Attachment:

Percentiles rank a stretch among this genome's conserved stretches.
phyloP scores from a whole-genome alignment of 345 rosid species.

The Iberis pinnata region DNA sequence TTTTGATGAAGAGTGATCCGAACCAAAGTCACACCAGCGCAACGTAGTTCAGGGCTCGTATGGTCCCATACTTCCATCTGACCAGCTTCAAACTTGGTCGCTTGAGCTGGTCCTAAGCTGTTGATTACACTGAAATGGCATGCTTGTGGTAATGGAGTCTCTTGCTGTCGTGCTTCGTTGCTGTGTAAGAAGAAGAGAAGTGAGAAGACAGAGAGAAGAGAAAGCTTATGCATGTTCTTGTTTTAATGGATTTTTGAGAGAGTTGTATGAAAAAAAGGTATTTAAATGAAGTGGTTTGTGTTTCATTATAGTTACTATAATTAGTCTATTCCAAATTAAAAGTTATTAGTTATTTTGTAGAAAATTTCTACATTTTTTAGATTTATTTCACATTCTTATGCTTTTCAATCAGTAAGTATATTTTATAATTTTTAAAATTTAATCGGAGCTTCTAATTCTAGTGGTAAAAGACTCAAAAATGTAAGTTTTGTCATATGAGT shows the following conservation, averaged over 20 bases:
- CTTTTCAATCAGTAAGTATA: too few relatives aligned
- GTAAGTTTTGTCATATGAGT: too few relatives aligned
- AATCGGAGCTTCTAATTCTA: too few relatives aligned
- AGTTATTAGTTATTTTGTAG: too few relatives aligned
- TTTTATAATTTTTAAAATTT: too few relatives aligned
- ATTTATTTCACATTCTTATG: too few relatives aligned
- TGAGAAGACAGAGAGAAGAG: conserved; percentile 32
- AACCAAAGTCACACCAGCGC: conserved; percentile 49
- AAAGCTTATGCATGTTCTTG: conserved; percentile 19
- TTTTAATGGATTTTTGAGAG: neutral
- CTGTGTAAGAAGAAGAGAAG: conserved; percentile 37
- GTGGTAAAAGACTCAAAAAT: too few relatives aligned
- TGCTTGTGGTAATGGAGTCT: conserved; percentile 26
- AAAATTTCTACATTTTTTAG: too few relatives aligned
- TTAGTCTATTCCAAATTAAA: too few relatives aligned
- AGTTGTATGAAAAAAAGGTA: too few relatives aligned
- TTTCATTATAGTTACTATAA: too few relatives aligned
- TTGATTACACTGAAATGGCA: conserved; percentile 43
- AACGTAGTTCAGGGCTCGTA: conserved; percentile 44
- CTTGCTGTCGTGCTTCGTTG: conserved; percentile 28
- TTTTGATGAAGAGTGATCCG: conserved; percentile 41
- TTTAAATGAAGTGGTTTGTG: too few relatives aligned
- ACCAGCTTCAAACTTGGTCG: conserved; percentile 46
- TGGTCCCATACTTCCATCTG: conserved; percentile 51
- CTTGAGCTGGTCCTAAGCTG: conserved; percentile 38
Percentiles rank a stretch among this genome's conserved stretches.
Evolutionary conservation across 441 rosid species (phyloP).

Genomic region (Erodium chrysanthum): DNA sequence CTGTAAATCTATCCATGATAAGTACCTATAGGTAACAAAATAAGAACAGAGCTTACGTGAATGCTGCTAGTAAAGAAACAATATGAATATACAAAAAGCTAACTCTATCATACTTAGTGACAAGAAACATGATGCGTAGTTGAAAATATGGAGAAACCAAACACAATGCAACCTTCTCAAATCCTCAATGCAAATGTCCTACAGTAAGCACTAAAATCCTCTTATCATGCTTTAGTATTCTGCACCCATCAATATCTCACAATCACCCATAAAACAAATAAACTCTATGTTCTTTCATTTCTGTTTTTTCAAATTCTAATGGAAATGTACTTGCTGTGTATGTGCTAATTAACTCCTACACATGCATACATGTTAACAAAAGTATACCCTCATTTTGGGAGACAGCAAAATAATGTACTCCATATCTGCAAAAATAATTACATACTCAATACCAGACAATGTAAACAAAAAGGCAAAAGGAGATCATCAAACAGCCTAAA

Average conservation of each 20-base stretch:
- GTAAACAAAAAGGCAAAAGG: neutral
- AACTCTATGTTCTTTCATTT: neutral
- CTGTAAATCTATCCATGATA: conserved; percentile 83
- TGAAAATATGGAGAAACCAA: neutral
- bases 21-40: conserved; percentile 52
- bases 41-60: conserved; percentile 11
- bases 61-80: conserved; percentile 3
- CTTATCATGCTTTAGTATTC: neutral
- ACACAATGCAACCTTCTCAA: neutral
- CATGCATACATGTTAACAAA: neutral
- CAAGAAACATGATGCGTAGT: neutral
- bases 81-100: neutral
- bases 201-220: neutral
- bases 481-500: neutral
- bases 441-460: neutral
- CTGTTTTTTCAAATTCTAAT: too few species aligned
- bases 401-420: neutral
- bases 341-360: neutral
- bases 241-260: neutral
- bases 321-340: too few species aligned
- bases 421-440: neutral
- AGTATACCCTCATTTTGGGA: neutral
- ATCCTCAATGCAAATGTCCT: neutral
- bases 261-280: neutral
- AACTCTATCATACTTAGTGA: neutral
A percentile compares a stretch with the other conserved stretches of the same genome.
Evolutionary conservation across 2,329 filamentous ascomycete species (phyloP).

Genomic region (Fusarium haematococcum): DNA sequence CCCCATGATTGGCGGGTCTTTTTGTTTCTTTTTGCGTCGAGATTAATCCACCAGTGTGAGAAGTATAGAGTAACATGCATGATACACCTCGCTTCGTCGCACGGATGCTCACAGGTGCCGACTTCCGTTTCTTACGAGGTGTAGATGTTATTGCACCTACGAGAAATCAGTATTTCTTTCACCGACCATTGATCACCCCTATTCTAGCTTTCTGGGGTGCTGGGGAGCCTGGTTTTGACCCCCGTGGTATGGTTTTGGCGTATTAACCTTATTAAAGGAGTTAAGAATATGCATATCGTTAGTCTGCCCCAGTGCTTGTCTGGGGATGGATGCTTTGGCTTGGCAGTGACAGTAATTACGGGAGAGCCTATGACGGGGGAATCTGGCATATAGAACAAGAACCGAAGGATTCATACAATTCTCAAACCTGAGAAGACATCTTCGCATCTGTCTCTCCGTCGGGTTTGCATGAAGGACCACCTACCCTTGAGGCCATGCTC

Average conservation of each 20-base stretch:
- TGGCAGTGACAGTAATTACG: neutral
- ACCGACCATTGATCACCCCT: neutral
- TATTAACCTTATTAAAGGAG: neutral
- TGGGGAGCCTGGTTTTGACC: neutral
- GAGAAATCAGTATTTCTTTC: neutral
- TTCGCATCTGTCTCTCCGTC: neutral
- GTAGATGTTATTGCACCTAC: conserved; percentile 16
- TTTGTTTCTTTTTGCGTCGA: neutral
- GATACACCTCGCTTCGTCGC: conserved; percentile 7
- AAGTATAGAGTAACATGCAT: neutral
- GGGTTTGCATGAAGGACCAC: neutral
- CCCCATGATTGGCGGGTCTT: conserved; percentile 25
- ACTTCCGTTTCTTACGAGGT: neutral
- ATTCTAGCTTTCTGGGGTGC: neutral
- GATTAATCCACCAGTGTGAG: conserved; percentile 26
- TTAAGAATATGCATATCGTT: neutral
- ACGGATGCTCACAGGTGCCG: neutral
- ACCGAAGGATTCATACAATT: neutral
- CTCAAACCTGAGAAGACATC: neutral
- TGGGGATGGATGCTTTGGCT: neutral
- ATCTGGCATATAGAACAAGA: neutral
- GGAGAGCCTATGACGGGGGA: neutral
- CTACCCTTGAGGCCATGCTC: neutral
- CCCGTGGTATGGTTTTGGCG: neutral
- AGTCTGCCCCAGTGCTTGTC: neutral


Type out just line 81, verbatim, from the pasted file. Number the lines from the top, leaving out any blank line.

- TGGGGATGGATGCTTTGGCT: neutral